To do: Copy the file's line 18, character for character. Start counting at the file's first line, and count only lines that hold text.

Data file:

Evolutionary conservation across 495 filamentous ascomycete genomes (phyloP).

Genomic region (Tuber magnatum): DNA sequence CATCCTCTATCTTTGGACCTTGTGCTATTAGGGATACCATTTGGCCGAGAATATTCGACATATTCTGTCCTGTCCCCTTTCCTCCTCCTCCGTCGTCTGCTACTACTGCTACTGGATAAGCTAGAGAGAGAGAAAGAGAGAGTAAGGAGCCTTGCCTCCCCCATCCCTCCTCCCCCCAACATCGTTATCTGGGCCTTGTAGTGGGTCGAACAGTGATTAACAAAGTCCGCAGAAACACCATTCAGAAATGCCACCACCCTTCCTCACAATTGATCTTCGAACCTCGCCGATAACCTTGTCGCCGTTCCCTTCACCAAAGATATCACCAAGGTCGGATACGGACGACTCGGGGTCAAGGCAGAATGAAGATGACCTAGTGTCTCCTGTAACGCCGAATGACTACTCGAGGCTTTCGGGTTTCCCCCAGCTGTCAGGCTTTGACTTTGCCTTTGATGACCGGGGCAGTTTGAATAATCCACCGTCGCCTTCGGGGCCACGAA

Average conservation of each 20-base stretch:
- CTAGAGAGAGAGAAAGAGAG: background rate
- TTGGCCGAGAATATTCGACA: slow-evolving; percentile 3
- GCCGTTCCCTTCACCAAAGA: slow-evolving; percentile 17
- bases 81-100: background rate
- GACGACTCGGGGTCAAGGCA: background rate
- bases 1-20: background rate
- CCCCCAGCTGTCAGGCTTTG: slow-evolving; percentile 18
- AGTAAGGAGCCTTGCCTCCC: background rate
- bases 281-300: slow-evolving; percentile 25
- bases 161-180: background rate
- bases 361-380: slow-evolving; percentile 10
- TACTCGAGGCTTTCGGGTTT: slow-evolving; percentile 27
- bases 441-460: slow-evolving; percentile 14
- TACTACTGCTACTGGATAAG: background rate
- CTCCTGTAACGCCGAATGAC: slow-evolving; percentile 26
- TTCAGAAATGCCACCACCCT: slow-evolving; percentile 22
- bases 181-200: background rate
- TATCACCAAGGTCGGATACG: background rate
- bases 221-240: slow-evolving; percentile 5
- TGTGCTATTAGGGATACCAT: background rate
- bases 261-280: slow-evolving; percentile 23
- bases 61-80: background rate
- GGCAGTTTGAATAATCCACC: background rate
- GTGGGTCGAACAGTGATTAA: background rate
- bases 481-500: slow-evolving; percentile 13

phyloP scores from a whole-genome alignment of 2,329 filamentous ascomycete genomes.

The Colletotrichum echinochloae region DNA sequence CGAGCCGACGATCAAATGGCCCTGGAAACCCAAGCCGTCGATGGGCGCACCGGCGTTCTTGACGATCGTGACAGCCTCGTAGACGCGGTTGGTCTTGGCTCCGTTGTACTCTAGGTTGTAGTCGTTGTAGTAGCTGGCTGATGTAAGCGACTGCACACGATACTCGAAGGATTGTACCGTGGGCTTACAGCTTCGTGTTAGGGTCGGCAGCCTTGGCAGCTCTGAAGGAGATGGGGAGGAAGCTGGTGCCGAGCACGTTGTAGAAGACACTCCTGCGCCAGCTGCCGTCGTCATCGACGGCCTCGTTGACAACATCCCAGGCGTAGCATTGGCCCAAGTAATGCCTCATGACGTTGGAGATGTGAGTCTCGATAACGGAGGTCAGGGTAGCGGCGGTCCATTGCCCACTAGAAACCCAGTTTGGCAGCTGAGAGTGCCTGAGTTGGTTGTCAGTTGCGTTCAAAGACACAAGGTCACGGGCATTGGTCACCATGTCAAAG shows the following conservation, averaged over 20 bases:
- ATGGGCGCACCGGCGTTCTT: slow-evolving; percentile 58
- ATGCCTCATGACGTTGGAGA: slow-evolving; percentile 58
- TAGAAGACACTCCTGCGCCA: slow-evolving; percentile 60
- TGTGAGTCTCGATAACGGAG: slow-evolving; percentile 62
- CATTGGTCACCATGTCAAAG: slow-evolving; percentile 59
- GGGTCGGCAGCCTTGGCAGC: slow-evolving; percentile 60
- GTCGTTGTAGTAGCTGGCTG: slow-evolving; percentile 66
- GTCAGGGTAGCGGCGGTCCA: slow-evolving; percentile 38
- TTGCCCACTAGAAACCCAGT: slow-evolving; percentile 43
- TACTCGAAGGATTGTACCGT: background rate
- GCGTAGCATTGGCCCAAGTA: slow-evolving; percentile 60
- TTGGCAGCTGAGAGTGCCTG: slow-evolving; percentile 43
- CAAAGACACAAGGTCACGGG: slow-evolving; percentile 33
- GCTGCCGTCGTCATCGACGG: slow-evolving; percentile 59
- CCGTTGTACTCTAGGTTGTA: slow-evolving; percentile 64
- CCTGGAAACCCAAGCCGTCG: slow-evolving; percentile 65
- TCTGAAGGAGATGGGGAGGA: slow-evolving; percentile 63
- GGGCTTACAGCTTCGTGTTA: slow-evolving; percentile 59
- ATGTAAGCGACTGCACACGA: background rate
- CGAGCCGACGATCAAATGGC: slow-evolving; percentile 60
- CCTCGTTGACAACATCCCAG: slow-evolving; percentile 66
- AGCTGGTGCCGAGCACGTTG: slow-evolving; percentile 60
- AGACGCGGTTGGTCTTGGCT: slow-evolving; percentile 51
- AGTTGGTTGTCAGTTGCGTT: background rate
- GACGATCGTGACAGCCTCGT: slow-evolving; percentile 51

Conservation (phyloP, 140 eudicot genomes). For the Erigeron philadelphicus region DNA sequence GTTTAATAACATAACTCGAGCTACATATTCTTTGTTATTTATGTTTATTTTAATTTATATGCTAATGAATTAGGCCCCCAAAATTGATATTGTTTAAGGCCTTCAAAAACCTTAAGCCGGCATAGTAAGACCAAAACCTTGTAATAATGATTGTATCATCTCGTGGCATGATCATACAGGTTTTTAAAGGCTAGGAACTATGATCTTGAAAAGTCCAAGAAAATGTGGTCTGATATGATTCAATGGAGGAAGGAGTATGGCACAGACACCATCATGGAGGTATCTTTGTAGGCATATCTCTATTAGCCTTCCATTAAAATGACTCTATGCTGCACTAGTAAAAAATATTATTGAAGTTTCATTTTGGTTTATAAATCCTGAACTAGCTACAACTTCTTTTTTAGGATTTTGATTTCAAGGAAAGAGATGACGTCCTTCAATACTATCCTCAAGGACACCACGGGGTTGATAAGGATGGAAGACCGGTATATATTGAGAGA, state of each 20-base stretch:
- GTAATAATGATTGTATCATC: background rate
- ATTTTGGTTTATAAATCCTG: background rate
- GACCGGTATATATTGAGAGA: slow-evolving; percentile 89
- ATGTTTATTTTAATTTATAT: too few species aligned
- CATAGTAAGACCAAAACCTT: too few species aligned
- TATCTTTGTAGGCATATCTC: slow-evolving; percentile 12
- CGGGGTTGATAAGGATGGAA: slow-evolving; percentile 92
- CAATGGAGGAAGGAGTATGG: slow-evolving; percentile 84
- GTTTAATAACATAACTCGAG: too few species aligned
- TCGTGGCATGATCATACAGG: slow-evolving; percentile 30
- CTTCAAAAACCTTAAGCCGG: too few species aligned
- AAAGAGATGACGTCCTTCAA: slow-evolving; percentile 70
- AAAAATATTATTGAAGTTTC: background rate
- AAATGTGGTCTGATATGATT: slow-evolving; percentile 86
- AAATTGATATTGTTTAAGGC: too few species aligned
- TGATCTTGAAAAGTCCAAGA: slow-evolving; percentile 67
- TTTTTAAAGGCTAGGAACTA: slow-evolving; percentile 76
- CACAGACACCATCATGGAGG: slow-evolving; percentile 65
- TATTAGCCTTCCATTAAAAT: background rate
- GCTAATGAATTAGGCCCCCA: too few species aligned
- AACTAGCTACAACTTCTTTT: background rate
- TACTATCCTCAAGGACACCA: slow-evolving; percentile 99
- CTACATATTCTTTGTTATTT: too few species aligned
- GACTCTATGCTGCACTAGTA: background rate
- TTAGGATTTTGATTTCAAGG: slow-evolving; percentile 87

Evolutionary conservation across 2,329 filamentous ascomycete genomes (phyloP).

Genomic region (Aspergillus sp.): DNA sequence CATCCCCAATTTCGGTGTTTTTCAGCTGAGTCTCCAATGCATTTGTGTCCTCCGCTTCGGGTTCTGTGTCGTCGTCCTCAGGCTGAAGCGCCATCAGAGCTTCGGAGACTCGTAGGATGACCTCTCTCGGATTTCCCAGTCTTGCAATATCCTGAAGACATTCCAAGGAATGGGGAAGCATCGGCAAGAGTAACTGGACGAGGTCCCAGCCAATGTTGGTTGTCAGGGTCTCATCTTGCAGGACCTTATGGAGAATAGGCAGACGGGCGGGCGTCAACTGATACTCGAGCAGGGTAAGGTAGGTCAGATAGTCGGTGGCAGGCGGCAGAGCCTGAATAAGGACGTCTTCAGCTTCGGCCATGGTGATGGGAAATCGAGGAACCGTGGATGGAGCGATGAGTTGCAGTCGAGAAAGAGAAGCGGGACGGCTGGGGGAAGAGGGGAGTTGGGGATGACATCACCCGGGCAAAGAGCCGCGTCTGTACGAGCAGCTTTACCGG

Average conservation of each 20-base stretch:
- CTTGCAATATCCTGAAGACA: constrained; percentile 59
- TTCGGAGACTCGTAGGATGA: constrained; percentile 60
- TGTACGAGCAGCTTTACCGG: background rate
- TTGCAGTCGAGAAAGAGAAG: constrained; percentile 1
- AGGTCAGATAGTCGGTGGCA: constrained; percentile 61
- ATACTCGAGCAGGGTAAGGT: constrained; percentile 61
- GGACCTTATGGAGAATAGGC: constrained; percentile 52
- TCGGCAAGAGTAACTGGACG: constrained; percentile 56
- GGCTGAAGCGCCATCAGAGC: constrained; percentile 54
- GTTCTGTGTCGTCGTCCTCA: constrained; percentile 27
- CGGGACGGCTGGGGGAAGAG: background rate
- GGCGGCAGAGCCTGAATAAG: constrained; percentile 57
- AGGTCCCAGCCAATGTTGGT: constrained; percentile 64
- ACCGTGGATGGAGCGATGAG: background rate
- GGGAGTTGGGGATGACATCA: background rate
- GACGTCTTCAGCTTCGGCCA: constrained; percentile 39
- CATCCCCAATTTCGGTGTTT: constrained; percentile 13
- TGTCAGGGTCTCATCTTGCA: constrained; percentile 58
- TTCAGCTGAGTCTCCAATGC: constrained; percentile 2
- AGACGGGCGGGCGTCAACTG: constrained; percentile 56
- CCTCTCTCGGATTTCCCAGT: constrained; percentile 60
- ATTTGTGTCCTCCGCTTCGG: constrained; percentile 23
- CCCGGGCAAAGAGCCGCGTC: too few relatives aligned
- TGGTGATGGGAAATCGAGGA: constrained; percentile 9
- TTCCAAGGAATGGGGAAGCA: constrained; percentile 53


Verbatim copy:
- CTCCTGTAACGCCGAATGAC: slow-evolving; percentile 26